Katharine was very close to all of her stepchildren, though she and Princess Mary differed greatly in matters of religion. Mary was, in truth, only a few years younger than Katharine and so the queen did not have a profound impact upon Mary’s life – not as she did upon the much younger Elizabeth and Edward, both of whom came to love Katharine as a mother. But Katharine and Mary did become close, and the princess undoubtedly appreciated Katharine’s attempts to heal Henry VIII’s broken family. This letter was written in thanks for a purse Mary had embroidered and sent to the queen. Katharine also inquires about Mary’s progress in translating Erasmus’s Paraphrase on the Gospel of John and her health. Mary was notoriously prone to illness and it is obvious that Katharine felt genuine concern for her step-daughter’s well-being.
Katharine wished for Mary to publish her translation; her own writings (such as Lamentations….) became 16th century bestsellers, particularly during the Protestant reigns of Edward VI and Elizabeth I.
Although, most noble and dearest lady, there are many reasons that easily induce my writing to you at this time, yet nothing so greatly moves me thereto as my concern for your health; which, as I hope it is very good, so am I greatly desirous to be assured thereof.
Wherefor, I despatch to you this messenger, who will be (I judge) most acceptable to you, not only from his skill in music, in which you, I am well aware, take as much delight as myself, but also because, having long sojourned with me, he can give the most certain information of my whole estate and health. And, in truth, I have had it in mind before this to have made a journey to you and salute you in person; but all things do not correspond with my will. Now, however, I hope this winter, and that ere long, that, being nearer, we shall meet; than which, I assure you, nothing can be to me more agreeable, and more to my heart’s desire.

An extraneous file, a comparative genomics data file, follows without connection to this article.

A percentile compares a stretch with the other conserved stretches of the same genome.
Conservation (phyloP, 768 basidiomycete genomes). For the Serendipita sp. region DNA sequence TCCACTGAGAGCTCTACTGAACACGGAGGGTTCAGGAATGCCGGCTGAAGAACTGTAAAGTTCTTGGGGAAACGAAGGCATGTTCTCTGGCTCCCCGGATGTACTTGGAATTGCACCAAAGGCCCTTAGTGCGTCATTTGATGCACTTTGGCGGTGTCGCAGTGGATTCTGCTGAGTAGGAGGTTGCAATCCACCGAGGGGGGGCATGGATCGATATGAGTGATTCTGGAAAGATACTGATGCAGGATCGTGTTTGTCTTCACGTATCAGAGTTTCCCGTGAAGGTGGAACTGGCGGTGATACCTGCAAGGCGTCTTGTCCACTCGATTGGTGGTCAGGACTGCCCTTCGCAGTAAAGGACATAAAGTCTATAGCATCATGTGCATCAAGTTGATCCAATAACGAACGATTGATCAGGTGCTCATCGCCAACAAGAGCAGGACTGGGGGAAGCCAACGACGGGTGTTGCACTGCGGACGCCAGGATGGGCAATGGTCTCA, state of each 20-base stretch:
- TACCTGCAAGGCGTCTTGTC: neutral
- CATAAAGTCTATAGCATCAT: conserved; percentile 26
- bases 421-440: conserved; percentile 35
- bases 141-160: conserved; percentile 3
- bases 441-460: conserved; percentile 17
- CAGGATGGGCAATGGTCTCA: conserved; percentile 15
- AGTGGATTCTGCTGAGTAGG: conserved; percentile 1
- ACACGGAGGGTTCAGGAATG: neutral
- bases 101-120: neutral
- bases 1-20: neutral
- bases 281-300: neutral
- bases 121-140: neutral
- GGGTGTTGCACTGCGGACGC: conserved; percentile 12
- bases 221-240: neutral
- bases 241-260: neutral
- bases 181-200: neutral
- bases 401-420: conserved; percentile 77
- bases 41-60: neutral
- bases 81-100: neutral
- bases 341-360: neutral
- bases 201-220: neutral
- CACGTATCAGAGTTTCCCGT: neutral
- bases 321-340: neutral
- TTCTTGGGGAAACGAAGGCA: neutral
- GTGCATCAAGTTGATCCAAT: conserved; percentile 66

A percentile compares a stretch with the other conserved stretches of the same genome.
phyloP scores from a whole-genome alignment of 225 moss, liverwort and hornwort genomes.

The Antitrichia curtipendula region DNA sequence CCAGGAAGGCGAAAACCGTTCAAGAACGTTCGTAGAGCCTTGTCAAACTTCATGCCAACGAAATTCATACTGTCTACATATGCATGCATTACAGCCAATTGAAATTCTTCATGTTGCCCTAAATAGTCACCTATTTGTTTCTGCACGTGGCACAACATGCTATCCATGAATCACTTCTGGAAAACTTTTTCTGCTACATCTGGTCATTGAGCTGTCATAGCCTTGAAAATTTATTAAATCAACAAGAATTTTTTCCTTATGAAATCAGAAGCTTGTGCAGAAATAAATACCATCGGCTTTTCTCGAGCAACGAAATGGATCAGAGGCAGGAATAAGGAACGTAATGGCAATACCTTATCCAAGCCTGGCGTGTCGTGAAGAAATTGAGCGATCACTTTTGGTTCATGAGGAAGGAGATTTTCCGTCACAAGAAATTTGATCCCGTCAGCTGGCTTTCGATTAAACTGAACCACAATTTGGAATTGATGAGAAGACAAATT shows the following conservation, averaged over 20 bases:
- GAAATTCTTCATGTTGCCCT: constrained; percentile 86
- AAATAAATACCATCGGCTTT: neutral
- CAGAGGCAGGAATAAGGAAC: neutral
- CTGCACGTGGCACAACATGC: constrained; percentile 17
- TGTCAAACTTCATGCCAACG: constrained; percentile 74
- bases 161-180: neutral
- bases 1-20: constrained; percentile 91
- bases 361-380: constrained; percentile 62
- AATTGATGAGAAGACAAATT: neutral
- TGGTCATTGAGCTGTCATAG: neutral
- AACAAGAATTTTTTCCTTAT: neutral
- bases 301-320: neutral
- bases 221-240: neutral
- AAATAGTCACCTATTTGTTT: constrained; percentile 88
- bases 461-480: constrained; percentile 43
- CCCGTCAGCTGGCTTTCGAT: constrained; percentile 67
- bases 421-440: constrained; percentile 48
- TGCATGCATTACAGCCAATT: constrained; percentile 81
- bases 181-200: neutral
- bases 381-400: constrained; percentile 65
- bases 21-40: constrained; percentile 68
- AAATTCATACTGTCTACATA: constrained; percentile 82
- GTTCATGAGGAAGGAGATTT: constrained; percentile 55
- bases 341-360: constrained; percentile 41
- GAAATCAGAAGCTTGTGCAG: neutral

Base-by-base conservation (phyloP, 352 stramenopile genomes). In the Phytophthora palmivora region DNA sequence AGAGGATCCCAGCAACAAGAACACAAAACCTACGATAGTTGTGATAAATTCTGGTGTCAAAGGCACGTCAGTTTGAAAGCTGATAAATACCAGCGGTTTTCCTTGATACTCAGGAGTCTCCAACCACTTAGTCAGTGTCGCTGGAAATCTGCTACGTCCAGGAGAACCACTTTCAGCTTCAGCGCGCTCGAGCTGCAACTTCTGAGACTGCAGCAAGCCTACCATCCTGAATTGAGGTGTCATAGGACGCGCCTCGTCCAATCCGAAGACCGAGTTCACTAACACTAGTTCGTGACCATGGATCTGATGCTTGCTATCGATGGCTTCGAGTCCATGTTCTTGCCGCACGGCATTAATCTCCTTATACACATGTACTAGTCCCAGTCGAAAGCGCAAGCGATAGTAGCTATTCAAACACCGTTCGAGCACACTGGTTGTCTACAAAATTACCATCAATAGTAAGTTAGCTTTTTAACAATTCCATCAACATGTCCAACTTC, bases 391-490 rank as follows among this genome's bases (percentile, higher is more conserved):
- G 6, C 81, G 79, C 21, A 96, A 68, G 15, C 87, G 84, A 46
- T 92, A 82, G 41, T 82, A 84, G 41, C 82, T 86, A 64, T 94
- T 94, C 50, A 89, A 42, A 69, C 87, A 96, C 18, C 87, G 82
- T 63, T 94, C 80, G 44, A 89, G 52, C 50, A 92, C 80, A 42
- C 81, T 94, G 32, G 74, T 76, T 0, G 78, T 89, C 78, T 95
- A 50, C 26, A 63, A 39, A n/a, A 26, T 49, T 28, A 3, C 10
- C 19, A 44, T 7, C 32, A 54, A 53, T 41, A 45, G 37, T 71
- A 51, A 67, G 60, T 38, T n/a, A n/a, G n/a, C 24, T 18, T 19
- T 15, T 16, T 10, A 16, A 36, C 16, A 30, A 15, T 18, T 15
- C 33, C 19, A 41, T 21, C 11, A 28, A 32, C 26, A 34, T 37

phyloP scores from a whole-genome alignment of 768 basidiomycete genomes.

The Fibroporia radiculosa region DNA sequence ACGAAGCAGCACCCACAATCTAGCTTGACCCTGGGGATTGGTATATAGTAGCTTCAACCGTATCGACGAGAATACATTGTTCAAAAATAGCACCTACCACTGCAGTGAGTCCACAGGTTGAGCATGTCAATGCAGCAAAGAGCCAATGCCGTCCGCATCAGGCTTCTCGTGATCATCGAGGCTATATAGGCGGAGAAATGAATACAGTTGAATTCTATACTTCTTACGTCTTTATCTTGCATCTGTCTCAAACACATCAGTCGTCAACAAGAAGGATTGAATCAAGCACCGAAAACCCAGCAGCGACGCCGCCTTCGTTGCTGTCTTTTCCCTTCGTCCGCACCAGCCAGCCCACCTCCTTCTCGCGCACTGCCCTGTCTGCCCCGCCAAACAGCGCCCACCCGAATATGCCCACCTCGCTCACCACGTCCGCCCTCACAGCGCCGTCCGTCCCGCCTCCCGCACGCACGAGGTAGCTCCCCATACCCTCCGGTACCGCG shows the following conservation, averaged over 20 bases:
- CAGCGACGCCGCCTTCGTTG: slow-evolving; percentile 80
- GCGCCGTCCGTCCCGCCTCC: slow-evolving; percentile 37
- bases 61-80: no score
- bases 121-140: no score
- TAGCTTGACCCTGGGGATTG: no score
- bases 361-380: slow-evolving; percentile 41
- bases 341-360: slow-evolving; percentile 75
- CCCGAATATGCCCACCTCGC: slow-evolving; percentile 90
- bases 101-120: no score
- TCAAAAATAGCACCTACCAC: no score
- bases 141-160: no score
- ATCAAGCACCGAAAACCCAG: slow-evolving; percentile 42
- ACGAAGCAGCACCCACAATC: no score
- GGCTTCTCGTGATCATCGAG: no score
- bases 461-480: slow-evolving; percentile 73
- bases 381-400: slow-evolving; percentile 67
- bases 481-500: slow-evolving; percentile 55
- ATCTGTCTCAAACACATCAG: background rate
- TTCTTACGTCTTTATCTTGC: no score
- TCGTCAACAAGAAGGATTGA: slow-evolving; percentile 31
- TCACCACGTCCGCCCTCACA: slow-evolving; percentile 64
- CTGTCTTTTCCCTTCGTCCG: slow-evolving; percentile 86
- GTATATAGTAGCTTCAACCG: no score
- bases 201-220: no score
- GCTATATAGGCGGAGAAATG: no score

Now since, as I have heard, the finishing touch (as far as the translation is concerned) is given by Mallet to Erasmus’s work upon John, and nought now remains but that proper care and vigilance should be taken in revising, I entreat you to send over to me this very excellent and useful work, now amended by Mallet, or some of your people, that it may be committed to the press in due time; and farther, to signify whether you wish it to go forth to the world (most auspiciously) under your name, or as the production of an unknown writer. To which work you will, in my opinion, do a real injury, if you refuse to let it go down to posterity under the auspices of your own name, since you have undertaken so much labor in accurately translating it for the great good of the public, and would have undertaken still greater (as is well known) if the health of your body had permitted.
And, since all the world knows that you have toiled and labored much in this business, I do not see why you should repudiate that praise which all men justly confer on you. However, I leave this whole matter to your discretion and, whatever resolution you may adopt, that will meet my fullest approbation.
For the purse, which you have sent me as a present, I return you great thanks. I pray God, the greatest and best of beings, that He deign to bless you uninterruptedly with true and unalloyed happiness. May you long fare well in him.
From Hanworth, 20th of September,
Most devotedly and lovingly yours, Katharine the Queen.
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Link will appear as Hanson, Marilee. "Katharine Parr Letter to her stepdaughter, Princess Mary 20 September 1544" https://englishhistory.net/tudor/letter/katharine-parr-letter-to-princess-mary-20-september-1544/, March 4, 2015